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Developmental Biology and Genetics

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The broad fields of Developmental Biology and Genetics are highly interdisciplinary with presence in all basic medical-science areas, as well as animal and plant biology. Understanding how organisms develop requires a systems-level understanding of how cells achieve different fates, and what combinations of intercellular signaling and intracellular regulatory circuits generate spatially and temporally encoded patterns along the body axis. With the unprecedented expansion of techniques in genomics, molecular biology, and biochemistry, studies in developmental biology require an integrative perspective, applying a "systems" level approach that combines computational and genomic approaches with cell and molecular biology techniques to study developmental phenomena. In particular, many key insights into development are enabled by genetic approaches to understand how genes control the differentiation of cells and formation of patterns. With regards to our educational mission, we are deeply committed to training outstanding researchers who are well prepared to tackle the exciting challenges that await them in this burgeoning area.


Anderson, Bronner, Davidson, Elowitz, Goentoro, Guttman, Hay, Hsiao, Lois, Mazmanian, Meyerowitz, Newman, Rothenberg, Stathopoulos, Sternberg, Varshavsky, Wold, Zinn)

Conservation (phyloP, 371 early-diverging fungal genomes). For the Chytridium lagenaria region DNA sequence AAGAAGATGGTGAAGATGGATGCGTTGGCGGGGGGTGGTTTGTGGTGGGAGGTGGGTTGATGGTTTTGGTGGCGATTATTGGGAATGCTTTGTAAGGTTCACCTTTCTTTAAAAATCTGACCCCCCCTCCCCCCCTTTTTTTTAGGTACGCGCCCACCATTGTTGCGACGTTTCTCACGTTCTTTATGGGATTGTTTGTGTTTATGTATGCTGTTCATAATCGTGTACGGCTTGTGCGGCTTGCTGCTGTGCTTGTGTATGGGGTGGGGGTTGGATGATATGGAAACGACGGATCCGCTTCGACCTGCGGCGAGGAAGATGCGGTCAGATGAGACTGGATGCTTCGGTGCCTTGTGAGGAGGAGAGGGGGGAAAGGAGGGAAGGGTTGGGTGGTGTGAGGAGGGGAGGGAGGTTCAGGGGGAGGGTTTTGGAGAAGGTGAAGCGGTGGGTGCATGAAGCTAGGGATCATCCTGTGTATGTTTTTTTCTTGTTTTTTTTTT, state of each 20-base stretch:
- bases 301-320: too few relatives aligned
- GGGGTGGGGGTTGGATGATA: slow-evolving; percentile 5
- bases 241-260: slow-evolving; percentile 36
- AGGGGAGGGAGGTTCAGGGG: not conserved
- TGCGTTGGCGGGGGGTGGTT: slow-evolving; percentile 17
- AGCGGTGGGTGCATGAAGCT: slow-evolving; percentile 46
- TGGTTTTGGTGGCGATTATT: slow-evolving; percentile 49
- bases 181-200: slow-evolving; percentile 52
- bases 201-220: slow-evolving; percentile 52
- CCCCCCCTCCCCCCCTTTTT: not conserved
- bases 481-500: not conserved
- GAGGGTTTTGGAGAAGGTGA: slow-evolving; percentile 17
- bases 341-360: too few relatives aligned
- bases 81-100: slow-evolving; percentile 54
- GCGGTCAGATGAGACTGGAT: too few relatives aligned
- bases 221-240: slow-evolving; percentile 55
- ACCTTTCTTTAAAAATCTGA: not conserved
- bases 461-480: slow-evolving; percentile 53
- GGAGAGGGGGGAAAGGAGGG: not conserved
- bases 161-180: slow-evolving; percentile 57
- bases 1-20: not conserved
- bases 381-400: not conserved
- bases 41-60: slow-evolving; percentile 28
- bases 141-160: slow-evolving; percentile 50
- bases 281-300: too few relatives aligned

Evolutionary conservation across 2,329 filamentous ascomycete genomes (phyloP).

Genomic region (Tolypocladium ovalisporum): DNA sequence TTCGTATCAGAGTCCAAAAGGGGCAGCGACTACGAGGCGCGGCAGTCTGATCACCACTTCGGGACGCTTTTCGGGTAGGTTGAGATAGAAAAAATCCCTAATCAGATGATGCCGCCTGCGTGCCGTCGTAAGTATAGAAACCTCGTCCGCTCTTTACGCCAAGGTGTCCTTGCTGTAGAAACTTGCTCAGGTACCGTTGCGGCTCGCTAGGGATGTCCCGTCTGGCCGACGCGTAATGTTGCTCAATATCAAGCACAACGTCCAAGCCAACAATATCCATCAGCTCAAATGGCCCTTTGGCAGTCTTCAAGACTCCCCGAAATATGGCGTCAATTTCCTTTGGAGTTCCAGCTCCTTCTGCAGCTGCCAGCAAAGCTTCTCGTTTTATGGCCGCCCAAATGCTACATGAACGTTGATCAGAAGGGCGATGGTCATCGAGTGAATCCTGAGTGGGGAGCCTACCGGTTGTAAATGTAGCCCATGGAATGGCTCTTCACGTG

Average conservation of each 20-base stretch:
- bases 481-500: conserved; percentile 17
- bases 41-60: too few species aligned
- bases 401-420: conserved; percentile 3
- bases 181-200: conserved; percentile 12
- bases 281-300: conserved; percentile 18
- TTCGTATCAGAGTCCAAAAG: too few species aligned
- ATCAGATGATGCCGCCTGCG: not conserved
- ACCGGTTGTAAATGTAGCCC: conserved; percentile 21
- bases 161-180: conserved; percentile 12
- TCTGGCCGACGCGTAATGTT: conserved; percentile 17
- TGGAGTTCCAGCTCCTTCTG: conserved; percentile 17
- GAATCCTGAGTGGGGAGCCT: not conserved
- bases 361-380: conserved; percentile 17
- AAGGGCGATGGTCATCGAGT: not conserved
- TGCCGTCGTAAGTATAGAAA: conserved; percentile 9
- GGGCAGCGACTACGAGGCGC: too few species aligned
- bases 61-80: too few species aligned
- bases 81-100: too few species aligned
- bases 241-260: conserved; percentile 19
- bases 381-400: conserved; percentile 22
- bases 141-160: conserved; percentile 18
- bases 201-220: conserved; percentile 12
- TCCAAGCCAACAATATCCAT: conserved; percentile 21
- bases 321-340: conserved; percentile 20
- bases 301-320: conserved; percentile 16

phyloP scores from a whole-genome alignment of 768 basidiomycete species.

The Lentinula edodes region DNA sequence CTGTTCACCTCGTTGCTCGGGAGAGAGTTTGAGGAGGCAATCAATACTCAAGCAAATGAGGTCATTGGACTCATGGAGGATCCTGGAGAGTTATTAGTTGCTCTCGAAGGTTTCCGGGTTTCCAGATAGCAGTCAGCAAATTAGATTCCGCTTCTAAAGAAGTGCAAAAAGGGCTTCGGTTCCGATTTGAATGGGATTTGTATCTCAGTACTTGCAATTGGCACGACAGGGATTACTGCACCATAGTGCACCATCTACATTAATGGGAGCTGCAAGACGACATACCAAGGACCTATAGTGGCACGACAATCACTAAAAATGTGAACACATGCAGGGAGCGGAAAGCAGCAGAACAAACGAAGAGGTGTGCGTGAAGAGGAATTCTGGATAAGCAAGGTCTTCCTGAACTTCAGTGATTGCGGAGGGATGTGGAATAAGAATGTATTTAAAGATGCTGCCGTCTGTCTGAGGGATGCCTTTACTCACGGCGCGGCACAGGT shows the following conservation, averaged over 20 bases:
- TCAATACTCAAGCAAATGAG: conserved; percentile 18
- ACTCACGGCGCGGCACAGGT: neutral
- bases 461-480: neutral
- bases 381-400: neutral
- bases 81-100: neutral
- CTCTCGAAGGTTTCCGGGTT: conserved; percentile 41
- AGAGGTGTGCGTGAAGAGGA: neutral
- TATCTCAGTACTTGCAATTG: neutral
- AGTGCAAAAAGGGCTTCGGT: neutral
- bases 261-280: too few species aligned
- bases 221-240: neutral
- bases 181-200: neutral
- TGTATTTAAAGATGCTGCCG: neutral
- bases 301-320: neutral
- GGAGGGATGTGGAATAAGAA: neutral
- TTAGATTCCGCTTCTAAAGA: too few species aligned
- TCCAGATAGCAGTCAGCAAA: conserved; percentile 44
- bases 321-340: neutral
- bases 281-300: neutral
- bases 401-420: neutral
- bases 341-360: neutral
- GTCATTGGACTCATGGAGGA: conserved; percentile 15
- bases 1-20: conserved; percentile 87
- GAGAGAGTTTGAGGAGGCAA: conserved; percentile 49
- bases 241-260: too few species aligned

Laboratories that work in this area seek to understand how a multicellular organism arises from a single cell, the fertilized egg.  Research in this area spans a broad range of topics, approaches, and experimental systems, including sea urchin development, muscle specification in mice, neural crest development in vertebrates, postembryonic nematode development, Arabidopsis development, mouse T-cell development, Drosophila mesoderm development, Xenopus signaling pathways, stem cell regulatory circuits, genomics and bioinformatics of stem cells, and evolution of development.



(Bronner, Hay, Lois, Meyerowitz, Prober, Sternberg, Varshavsky, Zinn)

Genetics underlies all of biology and much biological inquiry. We build on our rich history in genetics, in which Caltech geneticists such as Morgan, Beadle, Delbruck, Benzer, Wood, Lewis and Hood laid down the foundations of our understanding of genes, gene function, genetic pathways and genome sequences. Current research on Genetics at Caltech includes modern developmental and behavioral genetics using flies, worms, mice, yeast, Arabidopsis, and zebrafish to elucidate the genetic control of development, physiology and behavior.